How To Buy Happiness
Once you can afford to feed, clothe and house yourself, each extra pound makes less and less difference to your sense of well-being.” Liz Hoggard, Making Slough Happy
Money can’t buy you happiness, right?
Wrong, according to Jonathan Haidt, author of the excellent The Happiness Hypothesis who insists that “those who think money can’t buy happiness just don’t know where to shop.” And then goes on to show how smart spending choices will make you thrifty and happy.
Now, I love Thrifty, but I love Happy more. Isn’t Happy what Thrifty is really shooting for? Why are you cutting your spending? Freedom from the misery of debt? A good life at a lower price? Saving up to live out a personal dream? Whatever your reason, it’s about being happier. It’s always about being happier.
So, what should we be doing with our money, to maximise our Happy? I have been exploring the world of Positive Psychology and here is what I have learned.
How To Buy Happiness
- Invest in variety not volume. It’s not the expense of a new thing that delights us – it’s the newness, the change from what we just had to what we have now. So frequent, small treats will create steadier happiness over time than occasional big purchases. Treating yourself little and often could make you more contented than saving up for one big expense.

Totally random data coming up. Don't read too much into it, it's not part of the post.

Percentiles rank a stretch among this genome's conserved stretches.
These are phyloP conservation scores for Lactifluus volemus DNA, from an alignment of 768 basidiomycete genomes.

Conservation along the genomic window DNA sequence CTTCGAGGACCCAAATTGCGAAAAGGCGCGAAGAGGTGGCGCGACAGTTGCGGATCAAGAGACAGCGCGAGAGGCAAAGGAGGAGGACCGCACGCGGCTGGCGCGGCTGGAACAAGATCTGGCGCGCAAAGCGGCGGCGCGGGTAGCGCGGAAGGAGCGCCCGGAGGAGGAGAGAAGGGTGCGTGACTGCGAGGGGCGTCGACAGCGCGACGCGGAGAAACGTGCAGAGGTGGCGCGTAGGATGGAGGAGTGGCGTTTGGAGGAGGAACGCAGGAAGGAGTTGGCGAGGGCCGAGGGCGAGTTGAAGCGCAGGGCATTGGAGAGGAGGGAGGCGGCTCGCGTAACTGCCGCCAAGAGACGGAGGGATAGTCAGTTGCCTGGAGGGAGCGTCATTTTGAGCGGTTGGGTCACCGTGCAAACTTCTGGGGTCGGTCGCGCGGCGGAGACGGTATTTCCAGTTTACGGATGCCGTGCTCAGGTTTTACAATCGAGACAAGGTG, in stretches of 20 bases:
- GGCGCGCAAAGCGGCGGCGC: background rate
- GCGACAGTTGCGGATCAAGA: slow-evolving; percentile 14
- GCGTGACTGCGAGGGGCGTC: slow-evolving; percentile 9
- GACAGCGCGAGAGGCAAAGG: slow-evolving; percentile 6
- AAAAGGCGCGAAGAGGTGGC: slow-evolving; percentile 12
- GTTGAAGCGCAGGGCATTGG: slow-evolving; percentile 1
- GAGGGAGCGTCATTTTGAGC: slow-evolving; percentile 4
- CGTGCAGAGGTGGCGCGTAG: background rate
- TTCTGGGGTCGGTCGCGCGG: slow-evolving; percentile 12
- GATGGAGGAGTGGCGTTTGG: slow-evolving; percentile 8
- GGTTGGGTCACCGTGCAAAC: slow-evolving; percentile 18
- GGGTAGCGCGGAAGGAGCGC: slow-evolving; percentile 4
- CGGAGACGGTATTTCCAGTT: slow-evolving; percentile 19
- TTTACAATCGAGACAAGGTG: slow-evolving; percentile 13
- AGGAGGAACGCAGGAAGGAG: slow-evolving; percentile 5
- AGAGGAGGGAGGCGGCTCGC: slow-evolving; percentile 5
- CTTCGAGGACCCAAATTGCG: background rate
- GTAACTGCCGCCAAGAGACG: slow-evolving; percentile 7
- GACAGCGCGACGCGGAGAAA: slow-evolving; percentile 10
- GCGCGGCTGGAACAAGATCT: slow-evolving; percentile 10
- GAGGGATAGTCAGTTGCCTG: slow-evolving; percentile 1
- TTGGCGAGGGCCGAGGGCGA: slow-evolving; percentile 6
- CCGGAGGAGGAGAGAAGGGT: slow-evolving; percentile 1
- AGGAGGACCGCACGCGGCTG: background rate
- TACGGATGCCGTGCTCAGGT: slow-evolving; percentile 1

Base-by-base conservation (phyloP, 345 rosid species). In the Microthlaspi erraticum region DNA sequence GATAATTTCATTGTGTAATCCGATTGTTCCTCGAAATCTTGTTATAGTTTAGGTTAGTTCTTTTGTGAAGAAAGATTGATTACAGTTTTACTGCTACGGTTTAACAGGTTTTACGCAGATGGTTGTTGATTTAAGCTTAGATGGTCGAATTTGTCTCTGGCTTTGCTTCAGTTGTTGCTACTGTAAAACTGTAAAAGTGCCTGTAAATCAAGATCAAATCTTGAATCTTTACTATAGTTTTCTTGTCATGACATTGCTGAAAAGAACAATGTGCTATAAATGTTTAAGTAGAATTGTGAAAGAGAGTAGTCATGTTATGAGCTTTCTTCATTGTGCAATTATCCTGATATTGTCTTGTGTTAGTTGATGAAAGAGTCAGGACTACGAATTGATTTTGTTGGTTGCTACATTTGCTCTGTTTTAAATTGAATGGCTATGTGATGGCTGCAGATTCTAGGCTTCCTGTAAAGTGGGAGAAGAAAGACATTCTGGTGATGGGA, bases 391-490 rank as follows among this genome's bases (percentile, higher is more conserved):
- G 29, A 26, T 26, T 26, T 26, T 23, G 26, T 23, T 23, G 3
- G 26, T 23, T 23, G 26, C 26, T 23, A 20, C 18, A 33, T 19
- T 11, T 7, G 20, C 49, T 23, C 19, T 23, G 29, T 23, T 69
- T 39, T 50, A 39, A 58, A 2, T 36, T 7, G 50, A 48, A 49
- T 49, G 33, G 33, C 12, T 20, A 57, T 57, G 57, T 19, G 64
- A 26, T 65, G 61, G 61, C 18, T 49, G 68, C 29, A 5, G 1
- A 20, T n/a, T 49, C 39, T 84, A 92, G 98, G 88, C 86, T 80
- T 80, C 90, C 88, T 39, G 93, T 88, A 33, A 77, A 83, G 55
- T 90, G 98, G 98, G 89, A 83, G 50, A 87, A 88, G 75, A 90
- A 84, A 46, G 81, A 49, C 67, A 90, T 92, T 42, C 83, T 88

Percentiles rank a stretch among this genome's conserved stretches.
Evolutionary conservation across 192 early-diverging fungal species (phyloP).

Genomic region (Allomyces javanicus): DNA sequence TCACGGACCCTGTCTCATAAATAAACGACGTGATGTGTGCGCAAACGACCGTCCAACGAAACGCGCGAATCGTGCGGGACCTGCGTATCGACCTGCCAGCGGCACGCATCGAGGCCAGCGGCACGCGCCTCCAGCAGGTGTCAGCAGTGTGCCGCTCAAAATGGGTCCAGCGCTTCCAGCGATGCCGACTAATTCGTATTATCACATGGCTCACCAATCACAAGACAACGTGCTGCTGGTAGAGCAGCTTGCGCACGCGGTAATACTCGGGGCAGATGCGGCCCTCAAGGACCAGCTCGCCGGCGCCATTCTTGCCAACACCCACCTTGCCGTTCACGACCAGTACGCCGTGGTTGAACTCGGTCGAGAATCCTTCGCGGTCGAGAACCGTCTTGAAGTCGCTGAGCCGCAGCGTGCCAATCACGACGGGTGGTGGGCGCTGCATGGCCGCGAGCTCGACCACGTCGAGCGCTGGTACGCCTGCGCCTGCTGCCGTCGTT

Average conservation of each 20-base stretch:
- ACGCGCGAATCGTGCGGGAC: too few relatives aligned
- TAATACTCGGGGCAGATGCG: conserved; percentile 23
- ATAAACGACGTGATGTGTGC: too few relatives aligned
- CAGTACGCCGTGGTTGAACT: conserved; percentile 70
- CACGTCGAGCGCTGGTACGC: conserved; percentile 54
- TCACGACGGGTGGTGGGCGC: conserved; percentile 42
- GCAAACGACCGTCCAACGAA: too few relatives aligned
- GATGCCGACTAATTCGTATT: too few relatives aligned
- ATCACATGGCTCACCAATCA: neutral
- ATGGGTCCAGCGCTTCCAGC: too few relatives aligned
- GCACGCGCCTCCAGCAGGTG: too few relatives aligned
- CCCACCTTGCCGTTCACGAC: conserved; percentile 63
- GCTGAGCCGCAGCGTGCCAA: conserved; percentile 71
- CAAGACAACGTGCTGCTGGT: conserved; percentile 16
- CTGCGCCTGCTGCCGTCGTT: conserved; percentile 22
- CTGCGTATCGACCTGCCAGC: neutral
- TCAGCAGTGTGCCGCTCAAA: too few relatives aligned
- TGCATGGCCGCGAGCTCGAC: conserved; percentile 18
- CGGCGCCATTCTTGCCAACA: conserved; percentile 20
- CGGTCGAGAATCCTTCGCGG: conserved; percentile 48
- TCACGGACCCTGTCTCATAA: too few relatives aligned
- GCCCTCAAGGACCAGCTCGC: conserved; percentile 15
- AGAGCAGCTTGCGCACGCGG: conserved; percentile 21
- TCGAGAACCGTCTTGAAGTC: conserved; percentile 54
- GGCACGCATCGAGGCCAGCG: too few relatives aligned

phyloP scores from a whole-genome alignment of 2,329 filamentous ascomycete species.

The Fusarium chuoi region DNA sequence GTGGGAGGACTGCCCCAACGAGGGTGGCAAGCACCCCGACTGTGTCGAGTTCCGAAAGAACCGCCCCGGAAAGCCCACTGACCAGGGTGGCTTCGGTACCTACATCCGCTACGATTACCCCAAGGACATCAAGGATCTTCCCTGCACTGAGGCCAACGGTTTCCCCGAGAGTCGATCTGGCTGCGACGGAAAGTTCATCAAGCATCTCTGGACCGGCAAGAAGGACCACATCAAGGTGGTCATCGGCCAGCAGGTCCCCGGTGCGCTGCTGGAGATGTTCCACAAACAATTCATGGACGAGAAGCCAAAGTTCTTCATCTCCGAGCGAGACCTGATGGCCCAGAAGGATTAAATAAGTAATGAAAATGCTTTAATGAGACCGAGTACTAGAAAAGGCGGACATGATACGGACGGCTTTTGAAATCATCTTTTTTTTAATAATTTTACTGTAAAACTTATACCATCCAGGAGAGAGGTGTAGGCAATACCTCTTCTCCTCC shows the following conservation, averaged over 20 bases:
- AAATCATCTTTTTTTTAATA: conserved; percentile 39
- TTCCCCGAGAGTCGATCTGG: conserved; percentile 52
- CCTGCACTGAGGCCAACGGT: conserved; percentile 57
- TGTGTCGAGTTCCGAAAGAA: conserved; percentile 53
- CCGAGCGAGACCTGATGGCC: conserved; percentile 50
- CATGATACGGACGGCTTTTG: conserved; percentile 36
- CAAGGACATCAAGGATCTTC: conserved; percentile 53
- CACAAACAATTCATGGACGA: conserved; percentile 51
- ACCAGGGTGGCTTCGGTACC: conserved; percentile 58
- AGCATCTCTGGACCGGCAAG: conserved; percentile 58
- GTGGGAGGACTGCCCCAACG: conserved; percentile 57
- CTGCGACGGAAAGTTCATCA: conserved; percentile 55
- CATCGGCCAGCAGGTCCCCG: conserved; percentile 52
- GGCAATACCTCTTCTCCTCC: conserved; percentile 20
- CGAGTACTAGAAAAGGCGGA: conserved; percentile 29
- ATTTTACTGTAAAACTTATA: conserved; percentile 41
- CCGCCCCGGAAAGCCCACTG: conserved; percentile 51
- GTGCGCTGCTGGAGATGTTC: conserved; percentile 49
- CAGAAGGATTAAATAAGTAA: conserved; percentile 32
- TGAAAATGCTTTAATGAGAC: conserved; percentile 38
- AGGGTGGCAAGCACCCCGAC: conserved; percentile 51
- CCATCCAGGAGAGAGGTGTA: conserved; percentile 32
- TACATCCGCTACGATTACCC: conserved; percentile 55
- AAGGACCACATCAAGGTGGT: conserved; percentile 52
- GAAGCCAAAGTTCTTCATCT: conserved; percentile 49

- Invest in doing not having. Activity, according to positive psychologists, brings greater and longer-lasting pleasure than possessions, especially activity that we share with others.
- Invest in creating rather than just consuming. Making things makes you happy. Buying things, not so much. Cook things, grow things, make music, design a web site, redecorate your home – whatever works for you. .
“Joy’s soul lies in the doing” (Shakespeare)
- Invest in your health. It’s harder to feel good when you feel bad. Money spent on nutritious food, a comfortable mattress, shoes you can walk in, etc, is money well spent. (Note to self: money spent on fancy wine is a less secure investment in lingering happiness.)
- Invest in relationships. Spend money on connecting with others (meeting friends for coffee, travelling to visit family, sending a birthday card, etc.) rather than on competing to have the best, biggest, most luxurious and most expensive of everything. We are hyper-social animals and we need to feel connected to others more than we need to keep up with the Joneses.
- Invest in community: share. Studies show that people who share more are usually happier than people who don’t. Perhaps it’s because it reminds them how lucky they are to have more than others; perhaps it reassures them that they have something of value to offer to others; perhaps it helps them feel involved with the rest of the human race. Perhaps we just feel good when we do good. Whatever the reason, in terms of buying happiness, it’s a great investment.
Click here for this week’s Thrifty Habits Planner. It’s free – what could be thriftier than that?